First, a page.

Death Valley Girls: Darkness Rains (Suicide Squeeze)

Californian garage rock outfit showcase the dark side of the Golden State on sterling third LP

Released Oct 3rd, 2018 via Suicide Squeeze / By Richard Lewis
Death Valley Girls: Darkness Rains (Suicide Squeeze) Principally comprising vocalist/multi-instrumentalist Bonnie Bloomgarden and guitarist Larry Schemel, L.A. based outfit Death Valley Girls self-described (and spot on accurate) calling card is “California doom boogie”.

A contemporary take on the darker side of the late 1960s/early '70s rock canon: Doors, Airplane, Stones, Stooges plus elements of noise rock and ZZ Top riffage (Billy Gibbons receiving long overdue praise) Darkness Rains is the group's third LP. Like their antecedents, DVG keep things succinct, their dedication to keeping things economical sees (One Less Thing) Before I Die compress a full blown song into just over ninety seconds.

Marvellous lead single Disaster (Is What We're After) an after-hours boogie supplemented with horn section and handclaps suggests the basement of Keith Richards’ villa at Nellcôte packed full of guests to contribute to choruses on Exile On Main St. Proof of the group’s pulling power, treasured band influence Iggy Pop features in the video, a pop art homage that doffs its cap to Andy Warhol.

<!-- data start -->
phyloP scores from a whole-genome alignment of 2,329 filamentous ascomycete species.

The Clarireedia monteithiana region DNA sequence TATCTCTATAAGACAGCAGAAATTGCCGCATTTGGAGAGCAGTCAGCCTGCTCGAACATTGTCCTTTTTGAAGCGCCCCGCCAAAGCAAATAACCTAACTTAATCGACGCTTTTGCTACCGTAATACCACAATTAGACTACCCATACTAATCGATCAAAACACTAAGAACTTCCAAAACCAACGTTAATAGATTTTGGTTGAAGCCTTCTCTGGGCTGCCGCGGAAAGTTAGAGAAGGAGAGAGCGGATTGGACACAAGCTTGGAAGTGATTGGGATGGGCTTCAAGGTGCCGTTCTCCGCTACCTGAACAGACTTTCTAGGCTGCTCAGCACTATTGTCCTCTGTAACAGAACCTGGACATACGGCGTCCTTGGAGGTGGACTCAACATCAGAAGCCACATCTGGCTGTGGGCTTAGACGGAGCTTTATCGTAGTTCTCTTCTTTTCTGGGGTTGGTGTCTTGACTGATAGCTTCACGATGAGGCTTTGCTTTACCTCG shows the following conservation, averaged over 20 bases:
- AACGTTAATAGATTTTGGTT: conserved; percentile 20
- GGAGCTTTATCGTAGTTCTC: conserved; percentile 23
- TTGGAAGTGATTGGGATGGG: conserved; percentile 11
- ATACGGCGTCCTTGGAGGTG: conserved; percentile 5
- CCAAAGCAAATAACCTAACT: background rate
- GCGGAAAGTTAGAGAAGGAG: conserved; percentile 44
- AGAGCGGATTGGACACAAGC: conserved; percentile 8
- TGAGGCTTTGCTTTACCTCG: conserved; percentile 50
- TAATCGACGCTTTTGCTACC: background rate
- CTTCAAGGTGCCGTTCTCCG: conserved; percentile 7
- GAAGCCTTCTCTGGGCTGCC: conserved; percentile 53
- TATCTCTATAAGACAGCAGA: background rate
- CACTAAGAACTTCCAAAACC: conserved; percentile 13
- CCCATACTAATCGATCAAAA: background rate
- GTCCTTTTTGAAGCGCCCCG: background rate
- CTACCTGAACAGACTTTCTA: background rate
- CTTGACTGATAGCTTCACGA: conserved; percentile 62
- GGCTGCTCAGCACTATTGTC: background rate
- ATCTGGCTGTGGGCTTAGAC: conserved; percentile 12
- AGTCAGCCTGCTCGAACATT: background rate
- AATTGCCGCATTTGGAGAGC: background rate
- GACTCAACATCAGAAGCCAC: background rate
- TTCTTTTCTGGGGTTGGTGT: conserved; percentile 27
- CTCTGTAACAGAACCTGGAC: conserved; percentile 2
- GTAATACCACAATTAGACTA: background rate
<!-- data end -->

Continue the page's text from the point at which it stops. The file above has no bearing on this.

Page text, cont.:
The descending guitar figure of the creepily atmospheric Abre Camino, a brand of incense sticks which translates as open road recalls Jefferson Airplane’s spooked classic White Rabbit while the spectral Ray Manzarek-style organ keys of Occupation: Ghost Writer conjures up The Doors at their most sepulchral.

The brittle guitar textures of Born Again and Again is redolent of Daydream Nation era Sonic Youth while Wear Black is an excellent garage rock rush. Street Justice, which sounds like something scrawled on a wall in Haight-Ashbury circa 1967 is one of the best moments here, a supercharged rocker powered by a twisting guitar line that showcases Schemel’s impressive axe wielding.

Underpinned by a groove reminiscent of rock n’ roll standard Shakin’ All Over, the distant siren-like vocals of TV in Jail On Mars provides a hypnotic farewell. A short, sharp blast, Darkness Rains is something of a riot on sunset strip, all told. 8/10